(This column was published in the North Shore News on Aug. 27, 2003)


Weapons search a must when clubbing


By Leo Knight  


Since last week's column, the Vancouver police have released the name of one of the victims of the Loft Six massacre as Mahmoud Alkhalil, a 19 year old from Vancouver.


His mother said he was a good boy.




His older brother, Khalil Alkhalil, died in a hail of bullets in Surrey in January of 2001. I'm sure he was a good boy too. Right up until his gangster enemies decided it was time he shuffled off this mortal coil.


As a side note, it was Alkhalil's family and friends who allegedly attacked lawyer Phil Rankin outside a New Westminster court a month after that shooting.


Rankin was defending Michael Naud who was accused of the second degree murder of Khalil.


Rankin and I have never been friends. In fact, we are typically on the opposite side of most issues. But, no matter what I may think of the job he does, he does have a job to do and he should never be subjected to threats and intimidation as he tries to provide his clients with a competent defence.


I'm sure the family and friends who went after Rankin were all good boys too.


And so were all the other 65 or 70 good boys killed over the past few years in the so-called Indo gang war on the streets of Vancouver.


What's happened to the Vancouver area? When yet another drive-by shooting barely draws a yawn or another young man lies dead in a river of blood on the sidewalk, we barely take notice.


And that might have been the case here had not one of the dead and two of the wounded caught in the fusillade of bullets been innocent bystanders.


It was, after all, the death of an 11-year-old boy in Montreal's biker wars that finally managed to get the murder and mayhem on the radar screen of the federal government and ultimately resulted in the moderately effective anti-gang legislation.


Last week, following the Loft Six massacre in Vancouver, police, government groups, club owners and an assortment of community groups met and talked and met and talked, all trying to figure out some way of protecting the innocent from the ravages of the gangsters.


The 4 a.m. openings were a major subject of discussion at these meetings as if this horrible act of violence wouldn't have happened if bars still closed at 2 a.m.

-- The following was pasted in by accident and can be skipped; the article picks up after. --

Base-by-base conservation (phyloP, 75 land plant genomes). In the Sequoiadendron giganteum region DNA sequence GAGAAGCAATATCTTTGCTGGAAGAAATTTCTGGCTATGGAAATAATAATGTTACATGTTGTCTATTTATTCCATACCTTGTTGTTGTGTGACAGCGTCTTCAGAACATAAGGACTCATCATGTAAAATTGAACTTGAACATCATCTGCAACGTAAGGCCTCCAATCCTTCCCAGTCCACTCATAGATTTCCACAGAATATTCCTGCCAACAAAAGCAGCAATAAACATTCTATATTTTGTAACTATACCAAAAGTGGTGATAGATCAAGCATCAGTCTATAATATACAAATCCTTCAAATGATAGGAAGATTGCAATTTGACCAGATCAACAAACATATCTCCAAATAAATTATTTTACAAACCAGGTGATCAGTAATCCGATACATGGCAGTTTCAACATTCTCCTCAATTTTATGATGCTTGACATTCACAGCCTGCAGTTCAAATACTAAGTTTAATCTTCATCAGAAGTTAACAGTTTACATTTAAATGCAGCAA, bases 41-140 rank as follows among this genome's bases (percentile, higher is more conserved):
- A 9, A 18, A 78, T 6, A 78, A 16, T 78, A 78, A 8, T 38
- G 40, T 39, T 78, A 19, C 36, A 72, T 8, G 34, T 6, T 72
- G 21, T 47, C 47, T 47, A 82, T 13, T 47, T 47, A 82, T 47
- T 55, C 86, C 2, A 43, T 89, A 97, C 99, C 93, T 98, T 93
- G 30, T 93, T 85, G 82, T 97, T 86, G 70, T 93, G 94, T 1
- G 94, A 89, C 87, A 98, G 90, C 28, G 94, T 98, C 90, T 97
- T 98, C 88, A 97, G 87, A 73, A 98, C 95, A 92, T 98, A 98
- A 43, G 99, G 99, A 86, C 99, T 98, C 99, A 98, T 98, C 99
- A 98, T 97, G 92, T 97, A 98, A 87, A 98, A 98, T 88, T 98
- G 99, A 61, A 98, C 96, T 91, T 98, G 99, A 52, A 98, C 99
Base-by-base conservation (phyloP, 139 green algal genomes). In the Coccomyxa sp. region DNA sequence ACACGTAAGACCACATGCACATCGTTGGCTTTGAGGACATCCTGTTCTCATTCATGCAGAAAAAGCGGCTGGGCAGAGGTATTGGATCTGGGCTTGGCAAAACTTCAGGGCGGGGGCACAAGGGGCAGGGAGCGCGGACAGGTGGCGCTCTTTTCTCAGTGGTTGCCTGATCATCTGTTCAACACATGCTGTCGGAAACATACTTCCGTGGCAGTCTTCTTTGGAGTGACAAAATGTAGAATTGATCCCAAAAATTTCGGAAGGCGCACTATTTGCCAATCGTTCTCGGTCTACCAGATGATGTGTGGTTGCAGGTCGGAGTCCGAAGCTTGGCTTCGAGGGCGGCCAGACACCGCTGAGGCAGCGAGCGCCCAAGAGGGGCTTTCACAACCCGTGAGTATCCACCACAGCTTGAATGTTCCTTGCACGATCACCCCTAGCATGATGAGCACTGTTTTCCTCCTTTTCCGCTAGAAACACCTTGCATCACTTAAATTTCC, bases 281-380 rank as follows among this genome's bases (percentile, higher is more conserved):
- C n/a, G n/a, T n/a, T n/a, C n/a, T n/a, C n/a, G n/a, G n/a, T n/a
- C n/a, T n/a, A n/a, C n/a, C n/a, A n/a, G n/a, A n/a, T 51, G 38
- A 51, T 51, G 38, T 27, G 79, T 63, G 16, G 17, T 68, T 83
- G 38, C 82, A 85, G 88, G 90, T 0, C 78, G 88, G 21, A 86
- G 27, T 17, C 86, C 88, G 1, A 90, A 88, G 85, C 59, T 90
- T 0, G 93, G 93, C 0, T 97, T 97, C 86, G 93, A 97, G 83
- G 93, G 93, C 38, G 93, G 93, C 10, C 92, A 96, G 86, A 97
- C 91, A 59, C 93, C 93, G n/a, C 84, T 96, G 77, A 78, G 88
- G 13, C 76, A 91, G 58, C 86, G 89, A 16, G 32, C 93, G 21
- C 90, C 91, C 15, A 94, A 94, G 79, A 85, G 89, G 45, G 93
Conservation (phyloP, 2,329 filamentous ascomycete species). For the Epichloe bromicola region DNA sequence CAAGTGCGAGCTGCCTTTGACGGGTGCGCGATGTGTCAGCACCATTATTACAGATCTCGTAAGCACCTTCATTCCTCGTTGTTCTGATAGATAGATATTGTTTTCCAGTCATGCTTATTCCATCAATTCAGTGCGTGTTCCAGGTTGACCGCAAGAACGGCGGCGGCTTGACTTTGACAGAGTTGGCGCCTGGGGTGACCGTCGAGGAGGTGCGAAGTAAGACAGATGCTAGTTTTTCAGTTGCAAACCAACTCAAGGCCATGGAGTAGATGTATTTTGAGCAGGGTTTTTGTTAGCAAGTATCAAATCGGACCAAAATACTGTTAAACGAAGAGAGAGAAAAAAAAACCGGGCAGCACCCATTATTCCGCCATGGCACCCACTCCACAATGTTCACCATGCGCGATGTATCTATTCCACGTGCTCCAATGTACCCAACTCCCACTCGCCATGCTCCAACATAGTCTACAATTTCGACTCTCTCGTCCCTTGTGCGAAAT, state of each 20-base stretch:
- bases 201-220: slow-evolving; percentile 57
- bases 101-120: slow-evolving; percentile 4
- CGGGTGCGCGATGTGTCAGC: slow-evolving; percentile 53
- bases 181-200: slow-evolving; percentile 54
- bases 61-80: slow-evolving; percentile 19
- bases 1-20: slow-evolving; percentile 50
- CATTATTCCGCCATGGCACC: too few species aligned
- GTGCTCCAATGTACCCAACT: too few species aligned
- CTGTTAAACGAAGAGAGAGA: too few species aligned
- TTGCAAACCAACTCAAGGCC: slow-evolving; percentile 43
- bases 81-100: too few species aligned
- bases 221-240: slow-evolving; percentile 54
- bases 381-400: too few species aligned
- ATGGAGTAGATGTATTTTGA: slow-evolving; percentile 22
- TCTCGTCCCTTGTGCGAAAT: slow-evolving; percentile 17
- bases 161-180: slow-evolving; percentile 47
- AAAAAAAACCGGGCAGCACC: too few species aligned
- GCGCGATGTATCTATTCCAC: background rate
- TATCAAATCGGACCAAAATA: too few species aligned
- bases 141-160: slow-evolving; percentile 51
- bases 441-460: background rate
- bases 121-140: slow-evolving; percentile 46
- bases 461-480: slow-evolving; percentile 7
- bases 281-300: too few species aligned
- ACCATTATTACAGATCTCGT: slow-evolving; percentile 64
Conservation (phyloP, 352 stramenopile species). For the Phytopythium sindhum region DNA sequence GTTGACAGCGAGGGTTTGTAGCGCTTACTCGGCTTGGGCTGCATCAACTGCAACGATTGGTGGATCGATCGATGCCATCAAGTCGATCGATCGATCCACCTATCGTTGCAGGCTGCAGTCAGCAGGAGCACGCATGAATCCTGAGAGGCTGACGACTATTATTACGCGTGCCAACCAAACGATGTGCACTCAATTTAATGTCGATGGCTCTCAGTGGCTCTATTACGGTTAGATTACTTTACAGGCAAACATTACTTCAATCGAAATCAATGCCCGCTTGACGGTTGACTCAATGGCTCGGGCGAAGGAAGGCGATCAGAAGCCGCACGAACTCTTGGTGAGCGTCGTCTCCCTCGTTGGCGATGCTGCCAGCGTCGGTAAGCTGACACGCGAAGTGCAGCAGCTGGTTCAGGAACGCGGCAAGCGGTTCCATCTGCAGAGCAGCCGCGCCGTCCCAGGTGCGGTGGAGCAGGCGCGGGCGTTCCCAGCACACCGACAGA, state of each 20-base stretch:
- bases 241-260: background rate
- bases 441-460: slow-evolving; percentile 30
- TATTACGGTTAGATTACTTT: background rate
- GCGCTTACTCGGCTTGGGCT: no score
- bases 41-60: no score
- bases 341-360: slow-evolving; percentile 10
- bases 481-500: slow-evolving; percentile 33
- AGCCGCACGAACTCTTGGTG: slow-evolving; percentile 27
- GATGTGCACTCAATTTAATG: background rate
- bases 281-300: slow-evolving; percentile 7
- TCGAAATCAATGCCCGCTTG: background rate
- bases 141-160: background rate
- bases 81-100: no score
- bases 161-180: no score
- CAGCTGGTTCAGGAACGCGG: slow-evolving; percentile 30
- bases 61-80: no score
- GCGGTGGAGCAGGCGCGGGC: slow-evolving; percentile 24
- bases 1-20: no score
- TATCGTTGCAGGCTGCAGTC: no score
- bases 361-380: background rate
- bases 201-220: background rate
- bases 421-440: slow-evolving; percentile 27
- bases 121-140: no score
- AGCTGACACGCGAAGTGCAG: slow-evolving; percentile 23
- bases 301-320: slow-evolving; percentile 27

The subject of metal detectors was also raised.




Loft Six door staff were supposedly using metal detectors.


Although, according to the Vancouver Police Department (VPD), it seems not all patrons were subject to search.


VPD spokeswoman Const Sarah Bloor said last week, "Basically, our information is that some people do not have to go through metal detectors."


Either the security people were too intimidated to search the gangsters or they were let in with a wink, wink, nudge, nudge, by a club trying to encourage the bad guys.


And why might that be, pray tell?


Your imagination is as good as mine, but one can probably assume dope and dough were somehow involved.


From the halcyon days of the Cotton Club in Harlem, night clubs and gangsters have gone hand in hand.


Be it the North Burnaby Inn catering to the Hells Angels or the Tantra at Lonsdale Quay playing host to the Iranian gangsters, wherever the hot, trendy action is, the gangsters will follow.


Such problems are no different in North Vancouver than they are in Manhattan or East LA.


While the gangsters cannot be stopped from going to clubs, the onus must surely be on the clubs to stop them from coming in with weapons.


Many clubs are now using metal detectors to ensure knives and guns are not brought in.


This should become mandatory at all nightclubs. After all, there was a time when we used to be concerned about patrons bringing in a flask to BC Lions or Vancouver Canucks games. Now, spectators are being subjected to hand-held metal detector searches at the gate.


In all of this, the federal government insists on plowing through with its billion dollar act of stupidity trying to force Canadians to register Uncle Dan's squirrel gun. Guns are a huge problem in this country, as evidenced by the Loft Six shootings or the dozens and dozens of dead bodies that have littered our streets in the current Indo gang war. Handguns, that is, found in the waistbands and pockets of thugs and gangsters.


The tendentious Liberals refuse to admit their gun control legislation is the stupidest idea this side of Montreal's Big O.


There has been handgun control legislation on the books since the 1930s. And still the blood flows in the streets.


Any thoughts on where taxpayers' billions wasted on the gun legislation might have been better spent?


How about things like tangible organized crime investigation funding instead of pretending, as they did last year, when the prime minister tried to convince us his government put $500 million into the fight against organized crime?


The money went to long-overdue wage increases for the RCMP and a new computer data base planned long before the PM's self-aggrandizing announcement.


How about enacting legislation with teeth and mandatory minimum sentencing instead of forcing judges to "consider" alternative sentencing?


To do less is to demonstrate failure as a government, not the legacy the PM is seeking.





Primetimecrime current headlines               Columns 2003